Good example of how have countries applied trade-manipulating instruments over the period 2013/14 essay

Application of Trade Manipulating Instruments in the Year 2013/2014

Countries have adopted various trade regulatory instruments in order to ensure that there trade flourishes in the international market. Essentially, in the international market it is difficult for all countries to subscribe to free trade because each country has interests to accomplish. Coupled with the financial challenges and the desire to achieve national development, most countries seem to have adopted the protectionism as a means of surviving in the wavy unbalanced international market. For instance, in Africa, Nigeria has been in the forefront of protectionism especially targeted to limit agricultural imports from other countries. Effective from the year 2013, the laws enacted by the Nigerian parliament have provided a clear indication of changing trade policies intended to shield countries against stiff competition in the international market.
The legislation enacted by the Nigerian government over the year financial year 2013/ 2014 are pertinent in supporting the protectionist trade policy. In essence, prohibition of imports has focused on agricultural products like grains, vegetables, grains, meat and fish. Notably, the pervasive prohibition of imports in Nigeria in the year 2013/2014 has been designed to promote local industries; balance of payments and employment in relation to import substitution- industrialization strategy. The key elements of the trading regime include increasing quotas to discourage imports.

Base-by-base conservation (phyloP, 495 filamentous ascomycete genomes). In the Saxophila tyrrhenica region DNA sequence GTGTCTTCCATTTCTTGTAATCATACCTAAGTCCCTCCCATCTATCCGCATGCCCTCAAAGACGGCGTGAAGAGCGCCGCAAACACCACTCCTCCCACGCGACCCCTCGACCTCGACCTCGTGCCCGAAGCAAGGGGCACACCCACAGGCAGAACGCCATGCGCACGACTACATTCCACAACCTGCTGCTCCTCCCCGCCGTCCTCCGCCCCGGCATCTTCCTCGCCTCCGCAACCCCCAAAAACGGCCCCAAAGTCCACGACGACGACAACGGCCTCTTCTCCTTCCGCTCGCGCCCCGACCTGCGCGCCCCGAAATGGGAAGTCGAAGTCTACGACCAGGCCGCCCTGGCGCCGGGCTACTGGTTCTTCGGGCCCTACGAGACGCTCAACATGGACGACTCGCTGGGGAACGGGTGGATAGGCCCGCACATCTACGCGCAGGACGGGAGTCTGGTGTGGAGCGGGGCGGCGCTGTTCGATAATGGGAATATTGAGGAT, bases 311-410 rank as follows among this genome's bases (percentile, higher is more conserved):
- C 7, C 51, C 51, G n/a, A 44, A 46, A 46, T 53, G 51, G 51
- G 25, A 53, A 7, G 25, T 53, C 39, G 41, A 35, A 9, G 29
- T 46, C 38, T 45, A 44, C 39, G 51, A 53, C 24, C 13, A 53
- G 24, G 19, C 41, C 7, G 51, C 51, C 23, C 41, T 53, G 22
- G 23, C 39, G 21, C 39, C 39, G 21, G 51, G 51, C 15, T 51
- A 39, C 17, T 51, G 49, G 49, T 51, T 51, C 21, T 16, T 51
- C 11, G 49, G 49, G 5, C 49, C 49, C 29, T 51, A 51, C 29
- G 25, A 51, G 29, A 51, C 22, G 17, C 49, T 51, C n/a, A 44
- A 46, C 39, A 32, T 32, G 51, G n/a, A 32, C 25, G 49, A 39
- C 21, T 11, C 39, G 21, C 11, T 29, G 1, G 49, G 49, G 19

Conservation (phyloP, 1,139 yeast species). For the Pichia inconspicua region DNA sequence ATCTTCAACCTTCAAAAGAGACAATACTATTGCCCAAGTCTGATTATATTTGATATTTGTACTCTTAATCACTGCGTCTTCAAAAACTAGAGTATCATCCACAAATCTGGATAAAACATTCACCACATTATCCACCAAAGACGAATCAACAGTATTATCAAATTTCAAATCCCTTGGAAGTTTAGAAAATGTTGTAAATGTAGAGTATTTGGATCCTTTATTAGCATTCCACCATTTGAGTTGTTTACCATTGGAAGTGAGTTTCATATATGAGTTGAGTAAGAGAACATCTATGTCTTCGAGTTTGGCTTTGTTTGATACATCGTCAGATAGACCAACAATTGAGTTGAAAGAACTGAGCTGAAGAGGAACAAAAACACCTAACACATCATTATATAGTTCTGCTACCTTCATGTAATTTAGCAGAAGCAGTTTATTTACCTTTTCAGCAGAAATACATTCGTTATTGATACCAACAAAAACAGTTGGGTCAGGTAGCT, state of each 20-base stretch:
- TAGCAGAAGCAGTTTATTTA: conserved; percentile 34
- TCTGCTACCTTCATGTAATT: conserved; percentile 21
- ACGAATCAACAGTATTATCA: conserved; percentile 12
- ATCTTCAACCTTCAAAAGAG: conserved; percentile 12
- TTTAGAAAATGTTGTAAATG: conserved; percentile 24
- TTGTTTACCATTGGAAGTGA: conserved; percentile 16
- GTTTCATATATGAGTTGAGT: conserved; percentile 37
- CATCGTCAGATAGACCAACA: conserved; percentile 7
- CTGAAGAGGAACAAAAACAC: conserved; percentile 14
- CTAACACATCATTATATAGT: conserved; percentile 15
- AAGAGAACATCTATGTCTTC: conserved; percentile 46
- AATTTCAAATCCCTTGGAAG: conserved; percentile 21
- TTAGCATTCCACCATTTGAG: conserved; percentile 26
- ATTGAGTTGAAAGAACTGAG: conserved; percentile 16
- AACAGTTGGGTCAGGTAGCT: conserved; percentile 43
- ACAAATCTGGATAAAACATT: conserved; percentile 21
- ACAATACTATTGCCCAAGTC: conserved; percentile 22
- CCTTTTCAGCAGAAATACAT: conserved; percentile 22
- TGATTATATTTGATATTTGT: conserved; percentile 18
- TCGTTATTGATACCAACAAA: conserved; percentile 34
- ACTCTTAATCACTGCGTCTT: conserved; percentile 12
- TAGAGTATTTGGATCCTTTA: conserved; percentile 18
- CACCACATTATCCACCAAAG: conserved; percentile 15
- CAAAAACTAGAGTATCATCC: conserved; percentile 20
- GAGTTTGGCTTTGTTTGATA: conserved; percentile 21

Often, any trade policy generates losers and winners even if the general impact may be positive. Essentially as a means of discouraging imports, the Nigerian government has increased tariffs and quotas. However, on the external front, countries that export their products to Nigeria have opposed the prohibition of imports by the Nigerian government. Further, the world bodies as World Bank, WTO and IMF that are mandated to exercise policy surveillance have threatened to impose punitive measures against the illiberal trading regime adopted by the Nigerian government.
Locally, the import ban has created implications much felt by consumers of goods because of the higher prices due to unavailability of cheaply imported products. in contrast, the local producers have benefited from the import bans because they sell their goods at higher prices due to lack of completion from the cheaply imported goods.
The import ban in Nigeria and their justification based on balance of payments has triggered countermeasures from other nations. For instance, Japan has also reduced rubber imports from Nigeria and increased import quotas on manufactured goods such as motor vehicles. The counter restrictions on trade threaten to limit access of goods by the citizens of individual countries. Obviously, the prices for some goods, not locally produced will increase.
Alternatively, with the increasing protectionism trade regimes by countries in the world, access of goods in terms of variety will reduce. in essence, the trend in the international trade seems to follow mercantilist theory where every country addresses its concerns without accommodating other country’s needs. Obviously, countries have different endowments in terms of natural resources. In fact, the likely implication of increasing subsidies, tariffs and quotas are that most countries whose resource endowments are scarce ought to lose. Most countries have formed regional blocks within which a new approach of protectionism is centered. The regional integration policies are oppressive to the rest of the world and non-members in particular.